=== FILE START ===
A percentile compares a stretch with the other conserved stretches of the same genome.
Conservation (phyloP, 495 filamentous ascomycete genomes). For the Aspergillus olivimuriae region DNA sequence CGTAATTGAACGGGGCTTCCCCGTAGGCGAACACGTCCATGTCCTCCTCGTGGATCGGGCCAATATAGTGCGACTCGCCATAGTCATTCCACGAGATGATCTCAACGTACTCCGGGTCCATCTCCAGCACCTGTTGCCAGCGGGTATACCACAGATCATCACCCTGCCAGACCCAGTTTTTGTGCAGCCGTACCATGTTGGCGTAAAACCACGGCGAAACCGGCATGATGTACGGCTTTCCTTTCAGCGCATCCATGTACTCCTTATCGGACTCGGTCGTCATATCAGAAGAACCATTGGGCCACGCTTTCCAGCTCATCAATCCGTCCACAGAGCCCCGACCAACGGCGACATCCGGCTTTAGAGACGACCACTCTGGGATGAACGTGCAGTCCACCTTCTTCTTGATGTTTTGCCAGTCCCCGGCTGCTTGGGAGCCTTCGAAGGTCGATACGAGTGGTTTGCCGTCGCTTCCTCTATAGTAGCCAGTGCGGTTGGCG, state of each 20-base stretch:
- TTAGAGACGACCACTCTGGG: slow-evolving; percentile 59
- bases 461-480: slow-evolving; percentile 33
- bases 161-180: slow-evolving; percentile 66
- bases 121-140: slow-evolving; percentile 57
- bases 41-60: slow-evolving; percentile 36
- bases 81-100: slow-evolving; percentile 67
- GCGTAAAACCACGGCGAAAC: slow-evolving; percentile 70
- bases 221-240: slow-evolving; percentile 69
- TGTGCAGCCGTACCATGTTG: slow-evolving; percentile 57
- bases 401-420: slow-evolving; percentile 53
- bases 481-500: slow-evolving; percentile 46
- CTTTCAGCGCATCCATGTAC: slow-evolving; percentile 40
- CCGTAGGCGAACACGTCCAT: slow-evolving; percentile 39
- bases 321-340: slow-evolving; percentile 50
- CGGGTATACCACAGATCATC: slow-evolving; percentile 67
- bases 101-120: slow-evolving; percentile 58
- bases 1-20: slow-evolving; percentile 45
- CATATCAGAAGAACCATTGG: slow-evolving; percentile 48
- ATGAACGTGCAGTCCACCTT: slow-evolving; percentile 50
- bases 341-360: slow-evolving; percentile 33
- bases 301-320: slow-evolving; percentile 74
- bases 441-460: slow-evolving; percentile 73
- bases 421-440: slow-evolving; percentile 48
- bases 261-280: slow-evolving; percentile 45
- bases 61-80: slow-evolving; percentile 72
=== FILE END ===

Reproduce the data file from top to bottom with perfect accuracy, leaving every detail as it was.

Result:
A percentile compares a stretch with the other conserved stretches of the same genome.
Conservation (phyloP, 495 filamentous ascomycete genomes). For the Aspergillus olivimuriae region DNA sequence CGTAATTGAACGGGGCTTCCCCGTAGGCGAACACGTCCATGTCCTCCTCGTGGATCGGGCCAATATAGTGCGACTCGCCATAGTCATTCCACGAGATGATCTCAACGTACTCCGGGTCCATCTCCAGCACCTGTTGCCAGCGGGTATACCACAGATCATCACCCTGCCAGACCCAGTTTTTGTGCAGCCGTACCATGTTGGCGTAAAACCACGGCGAAACCGGCATGATGTACGGCTTTCCTTTCAGCGCATCCATGTACTCCTTATCGGACTCGGTCGTCATATCAGAAGAACCATTGGGCCACGCTTTCCAGCTCATCAATCCGTCCACAGAGCCCCGACCAACGGCGACATCCGGCTTTAGAGACGACCACTCTGGGATGAACGTGCAGTCCACCTTCTTCTTGATGTTTTGCCAGTCCCCGGCTGCTTGGGAGCCTTCGAAGGTCGATACGAGTGGTTTGCCGTCGCTTCCTCTATAGTAGCCAGTGCGGTTGGCG, state of each 20-base stretch:
- TTAGAGACGACCACTCTGGG: slow-evolving; percentile 59
- bases 461-480: slow-evolving; percentile 33
- bases 161-180: slow-evolving; percentile 66
- bases 121-140: slow-evolving; percentile 57
- bases 41-60: slow-evolving; percentile 36
- bases 81-100: slow-evolving; percentile 67
- GCGTAAAACCACGGCGAAAC: slow-evolving; percentile 70
- bases 221-240: slow-evolving; percentile 69
- TGTGCAGCCGTACCATGTTG: slow-evolving; percentile 57
- bases 401-420: slow-evolving; percentile 53
- bases 481-500: slow-evolving; percentile 46
- CTTTCAGCGCATCCATGTAC: slow-evolving; percentile 40
- CCGTAGGCGAACACGTCCAT: slow-evolving; percentile 39
- bases 321-340: slow-evolving; percentile 50
- CGGGTATACCACAGATCATC: slow-evolving; percentile 67
- bases 101-120: slow-evolving; percentile 58
- bases 1-20: slow-evolving; percentile 45
- CATATCAGAAGAACCATTGG: slow-evolving; percentile 48
- ATGAACGTGCAGTCCACCTT: slow-evolving; percentile 50
- bases 341-360: slow-evolving; percentile 33
- bases 301-320: slow-evolving; percentile 74
- bases 441-460: slow-evolving; percentile 73
- bases 421-440: slow-evolving; percentile 48
- bases 261-280: slow-evolving; percentile 45
- bases 61-80: slow-evolving; percentile 72